Parents feel their son's stress disorder
By David Zucchino
Los Angeles Times / December 21, 2008
TEMECULA, Calif. - When Army Sergeant Ryan Kahlor returned from two
combat tours in Iraq last year, he was a walking billboard for
virtually every affliction suffered by today's veterans. He had a
detached retina, a ruptured disk, vertigo, headaches, memory lapses,
and numbness in his arms. Fluid seeped from his ears.
He was diagnosed with post-traumatic stress disorder (PTSD) and
traumatic brain injury. He was violent and suicidal. He carried a
loaded handgun everywhere. He drank until he passed out. He cut
himself. He burned his skin with cigarettes. He bit through his
tongue just to watch himself bleed.
Kahlor, 24, admits he came back not caring about anyone - the
military, his friends, his family, or himself. But, pushed hard by
his parents, he slowly accepted and then embraced counseling and
treatment. Today, he has begun to recover.
His parents are still trying.
The Kahlors - a college employee and a nurse - have fought through a
series of transformations unfamiliar to most military families.
Tim Kahlor says he and his wife, Laura, have been left with what he
calls, only half in jest, "secondary PTSD." He says his doctor
prescribed antidepressants to help him cope with his son's ordeal.
And both parents, haunted by their son's physical and emotional
breakdown, are fiercely opposed to the war.
Tim Kahlor, 50, who had felt a patriotic surge after the Sept. 11,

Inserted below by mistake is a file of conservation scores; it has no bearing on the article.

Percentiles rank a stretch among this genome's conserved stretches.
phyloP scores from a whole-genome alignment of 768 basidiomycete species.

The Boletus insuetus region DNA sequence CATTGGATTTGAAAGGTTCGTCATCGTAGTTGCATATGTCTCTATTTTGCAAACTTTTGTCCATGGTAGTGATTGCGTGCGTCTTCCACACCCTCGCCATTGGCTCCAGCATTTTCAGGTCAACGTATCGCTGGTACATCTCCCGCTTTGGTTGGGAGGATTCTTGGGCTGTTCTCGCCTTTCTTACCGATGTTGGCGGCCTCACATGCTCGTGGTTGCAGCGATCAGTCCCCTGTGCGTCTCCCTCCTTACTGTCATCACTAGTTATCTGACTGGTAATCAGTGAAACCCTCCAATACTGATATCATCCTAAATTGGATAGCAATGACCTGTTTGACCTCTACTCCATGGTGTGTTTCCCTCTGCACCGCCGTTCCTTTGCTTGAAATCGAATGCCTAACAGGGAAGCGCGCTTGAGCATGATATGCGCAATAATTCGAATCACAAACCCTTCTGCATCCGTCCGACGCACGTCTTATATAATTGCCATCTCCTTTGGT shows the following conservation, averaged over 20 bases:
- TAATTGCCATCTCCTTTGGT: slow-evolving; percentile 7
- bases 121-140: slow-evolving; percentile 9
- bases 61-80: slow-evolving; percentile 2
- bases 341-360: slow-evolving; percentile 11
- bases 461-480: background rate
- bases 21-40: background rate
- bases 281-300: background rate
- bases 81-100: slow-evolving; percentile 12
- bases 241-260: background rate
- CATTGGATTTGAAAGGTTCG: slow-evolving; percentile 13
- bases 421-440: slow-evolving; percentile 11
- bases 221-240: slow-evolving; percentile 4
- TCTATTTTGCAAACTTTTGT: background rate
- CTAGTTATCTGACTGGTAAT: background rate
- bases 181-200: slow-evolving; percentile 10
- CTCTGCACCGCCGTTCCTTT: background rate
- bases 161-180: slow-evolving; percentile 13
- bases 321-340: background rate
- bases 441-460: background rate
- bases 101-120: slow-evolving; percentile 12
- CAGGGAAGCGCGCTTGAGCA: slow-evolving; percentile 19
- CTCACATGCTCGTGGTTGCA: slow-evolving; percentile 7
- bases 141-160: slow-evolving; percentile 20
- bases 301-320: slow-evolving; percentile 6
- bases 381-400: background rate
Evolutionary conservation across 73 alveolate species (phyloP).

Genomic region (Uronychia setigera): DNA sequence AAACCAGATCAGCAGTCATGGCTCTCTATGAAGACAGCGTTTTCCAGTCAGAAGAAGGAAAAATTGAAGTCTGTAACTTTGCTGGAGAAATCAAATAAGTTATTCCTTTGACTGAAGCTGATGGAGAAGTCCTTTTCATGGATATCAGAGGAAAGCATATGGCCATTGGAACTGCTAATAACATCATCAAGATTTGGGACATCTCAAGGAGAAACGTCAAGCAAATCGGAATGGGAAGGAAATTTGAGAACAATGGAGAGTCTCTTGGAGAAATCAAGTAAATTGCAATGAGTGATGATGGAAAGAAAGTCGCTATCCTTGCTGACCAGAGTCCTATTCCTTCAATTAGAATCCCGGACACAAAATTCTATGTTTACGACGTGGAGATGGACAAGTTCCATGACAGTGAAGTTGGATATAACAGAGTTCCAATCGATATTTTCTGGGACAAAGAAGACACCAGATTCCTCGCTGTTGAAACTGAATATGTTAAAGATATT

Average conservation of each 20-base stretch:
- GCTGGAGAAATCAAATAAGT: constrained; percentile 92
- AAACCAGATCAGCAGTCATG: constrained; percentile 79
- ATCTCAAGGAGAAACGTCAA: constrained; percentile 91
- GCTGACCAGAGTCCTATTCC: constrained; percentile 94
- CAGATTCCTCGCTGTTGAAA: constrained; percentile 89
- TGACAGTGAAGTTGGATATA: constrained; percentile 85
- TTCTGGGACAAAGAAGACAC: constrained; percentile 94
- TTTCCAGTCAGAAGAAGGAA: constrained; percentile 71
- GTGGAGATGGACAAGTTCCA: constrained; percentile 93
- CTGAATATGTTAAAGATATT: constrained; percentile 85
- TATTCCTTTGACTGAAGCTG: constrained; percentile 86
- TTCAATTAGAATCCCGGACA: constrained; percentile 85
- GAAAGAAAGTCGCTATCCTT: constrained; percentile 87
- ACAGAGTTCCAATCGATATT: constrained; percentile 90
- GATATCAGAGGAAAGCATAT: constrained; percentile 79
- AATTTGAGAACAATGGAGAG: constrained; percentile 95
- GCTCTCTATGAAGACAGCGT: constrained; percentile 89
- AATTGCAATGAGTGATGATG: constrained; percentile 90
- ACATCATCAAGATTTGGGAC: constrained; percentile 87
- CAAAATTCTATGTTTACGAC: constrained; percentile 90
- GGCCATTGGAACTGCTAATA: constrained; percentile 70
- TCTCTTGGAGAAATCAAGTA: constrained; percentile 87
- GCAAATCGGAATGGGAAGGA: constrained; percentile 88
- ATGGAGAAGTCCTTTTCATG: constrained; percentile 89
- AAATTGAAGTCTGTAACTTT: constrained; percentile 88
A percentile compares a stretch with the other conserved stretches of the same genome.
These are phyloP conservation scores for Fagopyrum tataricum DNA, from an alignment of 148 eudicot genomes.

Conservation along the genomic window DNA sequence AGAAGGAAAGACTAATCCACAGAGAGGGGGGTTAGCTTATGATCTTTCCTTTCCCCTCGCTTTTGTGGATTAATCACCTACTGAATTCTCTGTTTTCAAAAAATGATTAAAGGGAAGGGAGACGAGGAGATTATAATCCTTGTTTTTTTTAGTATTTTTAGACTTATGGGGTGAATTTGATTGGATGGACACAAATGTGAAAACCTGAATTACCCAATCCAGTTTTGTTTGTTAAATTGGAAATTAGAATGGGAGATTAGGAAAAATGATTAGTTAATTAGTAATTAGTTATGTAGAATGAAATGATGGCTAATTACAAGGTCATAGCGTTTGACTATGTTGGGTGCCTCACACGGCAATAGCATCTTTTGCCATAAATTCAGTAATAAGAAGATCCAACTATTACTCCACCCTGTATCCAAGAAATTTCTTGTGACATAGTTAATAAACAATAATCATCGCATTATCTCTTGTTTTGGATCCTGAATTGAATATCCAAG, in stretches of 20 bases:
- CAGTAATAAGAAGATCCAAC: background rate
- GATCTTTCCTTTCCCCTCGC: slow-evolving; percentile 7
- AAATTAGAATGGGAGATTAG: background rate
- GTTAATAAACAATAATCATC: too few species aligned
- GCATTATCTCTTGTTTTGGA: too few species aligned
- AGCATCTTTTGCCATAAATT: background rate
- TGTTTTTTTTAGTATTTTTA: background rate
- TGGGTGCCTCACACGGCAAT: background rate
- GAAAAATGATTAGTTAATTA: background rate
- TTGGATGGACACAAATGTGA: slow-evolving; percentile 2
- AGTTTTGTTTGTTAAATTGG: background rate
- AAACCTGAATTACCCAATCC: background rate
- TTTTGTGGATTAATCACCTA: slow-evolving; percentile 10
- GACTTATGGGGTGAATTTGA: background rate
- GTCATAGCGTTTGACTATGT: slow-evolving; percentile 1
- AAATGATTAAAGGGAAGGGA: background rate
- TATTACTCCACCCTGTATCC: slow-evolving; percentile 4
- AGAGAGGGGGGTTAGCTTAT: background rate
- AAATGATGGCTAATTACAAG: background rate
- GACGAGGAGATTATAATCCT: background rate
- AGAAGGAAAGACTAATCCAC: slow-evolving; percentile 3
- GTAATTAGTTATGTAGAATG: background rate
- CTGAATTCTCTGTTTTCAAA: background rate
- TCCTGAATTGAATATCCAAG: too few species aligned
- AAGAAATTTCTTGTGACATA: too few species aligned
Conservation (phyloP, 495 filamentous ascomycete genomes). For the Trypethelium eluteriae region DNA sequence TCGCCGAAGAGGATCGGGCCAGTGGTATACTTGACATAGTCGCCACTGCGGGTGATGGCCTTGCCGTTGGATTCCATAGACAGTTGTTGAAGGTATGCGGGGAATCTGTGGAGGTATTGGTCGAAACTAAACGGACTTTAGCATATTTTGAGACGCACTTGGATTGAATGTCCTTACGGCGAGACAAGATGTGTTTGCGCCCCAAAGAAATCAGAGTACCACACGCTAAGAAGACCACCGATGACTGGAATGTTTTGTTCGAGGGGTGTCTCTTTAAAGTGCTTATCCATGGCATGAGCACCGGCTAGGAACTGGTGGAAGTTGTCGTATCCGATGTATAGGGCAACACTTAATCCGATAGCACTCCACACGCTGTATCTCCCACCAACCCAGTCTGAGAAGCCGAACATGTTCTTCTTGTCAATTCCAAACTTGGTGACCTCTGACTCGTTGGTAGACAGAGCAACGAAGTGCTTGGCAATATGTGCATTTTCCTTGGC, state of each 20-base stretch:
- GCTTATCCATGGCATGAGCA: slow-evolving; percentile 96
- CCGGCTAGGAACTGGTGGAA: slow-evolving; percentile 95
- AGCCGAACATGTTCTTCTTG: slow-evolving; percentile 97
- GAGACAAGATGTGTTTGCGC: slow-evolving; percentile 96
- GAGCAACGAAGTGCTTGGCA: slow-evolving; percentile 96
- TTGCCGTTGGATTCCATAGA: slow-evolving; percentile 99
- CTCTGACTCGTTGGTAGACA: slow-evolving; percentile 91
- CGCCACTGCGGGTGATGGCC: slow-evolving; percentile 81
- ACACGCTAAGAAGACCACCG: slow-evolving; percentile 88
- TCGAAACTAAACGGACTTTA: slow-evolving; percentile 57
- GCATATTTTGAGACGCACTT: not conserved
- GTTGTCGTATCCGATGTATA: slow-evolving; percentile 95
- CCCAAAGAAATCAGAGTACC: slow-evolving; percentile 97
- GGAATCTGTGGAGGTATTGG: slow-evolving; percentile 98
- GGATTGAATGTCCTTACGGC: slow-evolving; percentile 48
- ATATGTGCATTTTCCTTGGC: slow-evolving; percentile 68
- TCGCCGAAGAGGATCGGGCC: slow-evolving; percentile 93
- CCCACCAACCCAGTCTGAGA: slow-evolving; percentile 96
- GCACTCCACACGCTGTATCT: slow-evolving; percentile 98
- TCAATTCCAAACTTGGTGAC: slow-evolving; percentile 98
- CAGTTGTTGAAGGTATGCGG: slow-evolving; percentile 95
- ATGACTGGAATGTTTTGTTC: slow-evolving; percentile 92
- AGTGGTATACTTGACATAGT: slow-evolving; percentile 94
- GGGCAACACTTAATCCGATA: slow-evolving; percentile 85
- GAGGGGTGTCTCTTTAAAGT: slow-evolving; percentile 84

2001, terrorist attacks, turned against the war after Ryan complained
during his first tour about ineffective body armor and poorly armored
vehicles. Laura Kahlor, 53, blames the war for her son's
psychological and physical torment. Although she is now grateful for
the treatment he belatedly received, she - like her husband - wishes
they had never let Ryan enlist.
They are still bitter over the several months that their son drifted
while they pleaded with both Ryan and the military for effective PTSD
treatment. Ryan survived several roadside bomb attacks in Iraq but
was traumatized by the violence he saw.
"I was so naive. I was this kid from the Bible Belt who thought our
country would take care of our soldiers," Tim Kahlor said. "I have
guilt for helping him get into this."
A year after the terrorists struck America, Tim Kahlor drove Ryan,
then 18, to the local Army recruiting office to sign up. Although the
Kahlors would have preferred that Ryan attend college, they were
proud of his determination to serve his country.
When Ryan wrote about equipment shortages, Tim telephoned and wrote
to the Pentagon and Congress. Laura sent Ryan a hand-held GPS device
after he complained that military devices kept failing.
Tim Kahlor joined Military Families Speak Out, a group opposed to the
Iraq war. He marched in protests behind caskets, lined up boots
outside the Capitol to represent the war's dead. He put up a sign
outside his home: "Support Our Troops - Let 'em Come Home."
He confronted military recruiters. He intercepted young men outside
recruiting offices, warning them: "You have no idea what you're
getting into." He read to them from Ryan's journal - including
descriptions of collecting the gear of a close friend killed by a sniper:
"My stomach soured. . . . His gear was soaked with blood. My hands
could still feel the moisture of his sweat. I felt like something was
missing in me."
Tim was thrown out of a political fund-raiser for railing against the
war. He approached motorists in cars with yellow ribbons, demanding
to know exactly how they supported the troops.
Some days, Tim wears a button to his job as a payroll coordinator at
the University of California, San Diego. It features an updated